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some people worry that coherent extrapolated volition (CEV) is not coherent (for example, on the limit of idealized values). see also my response to "human values are incoherent".
CEV in a general sense is hard to consider, but thankfully i have an actual concrete implementation of something kinda like CEV i can examine: question-answer counterfactual intervals (QACI).
so, how "incoherent" is QACI? it's really up to the user, how long they have in the question-answer interval, and other conditions they're in for that period. but, taking myself as an example, i don't expect there to be huge issues arising from CEV "incoherency". at the end of the day, i don't expect what i write down as my answer to each question to be something current me wouldn't particularly endorse, and i expect that the community of counterfactual me's can value handshake and come to reasonable agreements about general policies. plus, extra redundance could be provided by running counterfactual me's in parallel rather than purely in sequence, to make sure no single counterfactual me breaks the entire long reflection somehow.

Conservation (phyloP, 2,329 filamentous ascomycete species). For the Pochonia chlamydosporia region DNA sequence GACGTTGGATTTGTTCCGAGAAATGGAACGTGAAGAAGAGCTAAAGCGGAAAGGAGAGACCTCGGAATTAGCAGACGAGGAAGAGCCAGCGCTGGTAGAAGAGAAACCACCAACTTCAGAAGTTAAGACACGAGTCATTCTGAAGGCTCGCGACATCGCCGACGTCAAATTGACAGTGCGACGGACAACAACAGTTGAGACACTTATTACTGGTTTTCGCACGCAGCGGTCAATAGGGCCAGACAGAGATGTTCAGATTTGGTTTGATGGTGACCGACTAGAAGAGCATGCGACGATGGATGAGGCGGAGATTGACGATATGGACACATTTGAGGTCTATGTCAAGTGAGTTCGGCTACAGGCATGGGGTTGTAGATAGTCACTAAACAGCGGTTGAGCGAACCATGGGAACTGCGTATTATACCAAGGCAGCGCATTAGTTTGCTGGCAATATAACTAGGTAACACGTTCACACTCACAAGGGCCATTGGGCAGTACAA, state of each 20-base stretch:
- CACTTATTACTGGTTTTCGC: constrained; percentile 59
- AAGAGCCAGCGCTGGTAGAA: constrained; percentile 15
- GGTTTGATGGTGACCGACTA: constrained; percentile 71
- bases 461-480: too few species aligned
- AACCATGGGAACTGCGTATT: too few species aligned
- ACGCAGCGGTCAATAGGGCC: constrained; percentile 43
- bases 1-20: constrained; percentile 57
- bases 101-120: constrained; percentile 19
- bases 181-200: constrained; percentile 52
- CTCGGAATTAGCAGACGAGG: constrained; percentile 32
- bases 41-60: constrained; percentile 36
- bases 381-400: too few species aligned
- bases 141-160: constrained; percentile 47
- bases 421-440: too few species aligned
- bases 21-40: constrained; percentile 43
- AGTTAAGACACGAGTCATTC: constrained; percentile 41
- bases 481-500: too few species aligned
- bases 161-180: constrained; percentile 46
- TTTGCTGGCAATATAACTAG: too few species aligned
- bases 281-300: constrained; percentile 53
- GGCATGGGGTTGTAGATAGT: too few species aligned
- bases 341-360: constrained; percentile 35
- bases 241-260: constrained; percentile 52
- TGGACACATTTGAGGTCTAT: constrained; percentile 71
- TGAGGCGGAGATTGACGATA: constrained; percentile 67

in addition, it's not like this first implementation of CEV has to solve everything completely forever! a CEV implemented using QACI can return another long-consideration process, perhaps such as a slightly modified version of itself, and pass the buck to that. in essence, all that the initial QACI CEV has to do is bootstrap something that eventually produces aligned choice(s).
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